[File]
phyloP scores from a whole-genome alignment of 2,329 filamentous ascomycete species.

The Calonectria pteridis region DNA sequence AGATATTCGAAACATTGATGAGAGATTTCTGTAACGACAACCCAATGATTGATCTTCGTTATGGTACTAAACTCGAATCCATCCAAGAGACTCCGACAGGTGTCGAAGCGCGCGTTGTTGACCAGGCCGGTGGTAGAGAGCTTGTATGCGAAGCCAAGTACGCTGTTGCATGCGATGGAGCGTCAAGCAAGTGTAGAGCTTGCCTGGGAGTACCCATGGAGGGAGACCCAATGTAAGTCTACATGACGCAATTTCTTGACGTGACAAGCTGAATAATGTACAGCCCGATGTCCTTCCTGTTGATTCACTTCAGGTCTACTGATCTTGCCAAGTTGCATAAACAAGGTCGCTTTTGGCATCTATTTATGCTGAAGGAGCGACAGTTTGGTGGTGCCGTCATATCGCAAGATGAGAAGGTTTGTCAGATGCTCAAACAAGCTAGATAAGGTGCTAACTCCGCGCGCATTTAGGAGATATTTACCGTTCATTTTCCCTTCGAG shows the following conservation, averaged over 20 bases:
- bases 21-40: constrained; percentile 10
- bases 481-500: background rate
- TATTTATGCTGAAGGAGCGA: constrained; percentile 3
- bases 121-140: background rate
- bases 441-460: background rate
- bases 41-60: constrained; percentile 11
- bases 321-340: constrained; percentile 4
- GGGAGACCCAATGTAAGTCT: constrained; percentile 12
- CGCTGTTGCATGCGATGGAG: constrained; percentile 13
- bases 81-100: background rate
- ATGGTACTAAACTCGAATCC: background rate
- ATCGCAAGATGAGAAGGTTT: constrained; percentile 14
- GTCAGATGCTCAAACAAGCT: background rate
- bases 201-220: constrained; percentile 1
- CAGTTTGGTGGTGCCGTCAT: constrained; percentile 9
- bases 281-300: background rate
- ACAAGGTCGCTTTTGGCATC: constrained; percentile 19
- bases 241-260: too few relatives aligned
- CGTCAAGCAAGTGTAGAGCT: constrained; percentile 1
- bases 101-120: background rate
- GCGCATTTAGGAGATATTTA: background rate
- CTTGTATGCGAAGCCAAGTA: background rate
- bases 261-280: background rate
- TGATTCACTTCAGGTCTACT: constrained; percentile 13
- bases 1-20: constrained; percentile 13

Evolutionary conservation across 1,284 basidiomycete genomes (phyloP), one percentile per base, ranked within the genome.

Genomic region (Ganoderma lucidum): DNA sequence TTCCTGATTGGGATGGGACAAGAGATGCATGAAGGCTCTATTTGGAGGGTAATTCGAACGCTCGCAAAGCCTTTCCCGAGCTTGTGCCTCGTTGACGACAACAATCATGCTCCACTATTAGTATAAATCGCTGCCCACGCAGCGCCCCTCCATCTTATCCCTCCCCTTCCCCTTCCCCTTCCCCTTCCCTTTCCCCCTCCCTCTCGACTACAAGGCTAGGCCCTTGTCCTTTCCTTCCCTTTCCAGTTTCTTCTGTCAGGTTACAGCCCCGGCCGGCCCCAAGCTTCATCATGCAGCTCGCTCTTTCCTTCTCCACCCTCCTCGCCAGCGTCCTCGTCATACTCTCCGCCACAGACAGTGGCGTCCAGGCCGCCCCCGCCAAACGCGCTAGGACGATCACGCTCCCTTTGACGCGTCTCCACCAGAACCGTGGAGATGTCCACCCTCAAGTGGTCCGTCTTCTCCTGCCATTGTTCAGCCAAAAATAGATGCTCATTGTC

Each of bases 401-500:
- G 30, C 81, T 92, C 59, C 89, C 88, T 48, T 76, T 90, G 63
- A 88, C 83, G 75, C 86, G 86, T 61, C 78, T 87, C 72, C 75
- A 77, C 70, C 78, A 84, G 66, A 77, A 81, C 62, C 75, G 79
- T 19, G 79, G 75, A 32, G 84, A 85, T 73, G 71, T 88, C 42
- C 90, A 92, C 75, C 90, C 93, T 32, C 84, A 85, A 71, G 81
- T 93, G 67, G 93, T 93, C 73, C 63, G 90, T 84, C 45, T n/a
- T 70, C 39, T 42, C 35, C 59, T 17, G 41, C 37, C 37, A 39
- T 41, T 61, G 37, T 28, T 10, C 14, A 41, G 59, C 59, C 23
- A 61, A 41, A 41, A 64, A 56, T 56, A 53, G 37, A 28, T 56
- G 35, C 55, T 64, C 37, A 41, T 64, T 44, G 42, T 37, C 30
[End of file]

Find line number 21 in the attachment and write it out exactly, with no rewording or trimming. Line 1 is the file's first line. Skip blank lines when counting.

- CGTCAAGCAAGTGTAGAGCT: constrained; percentile 1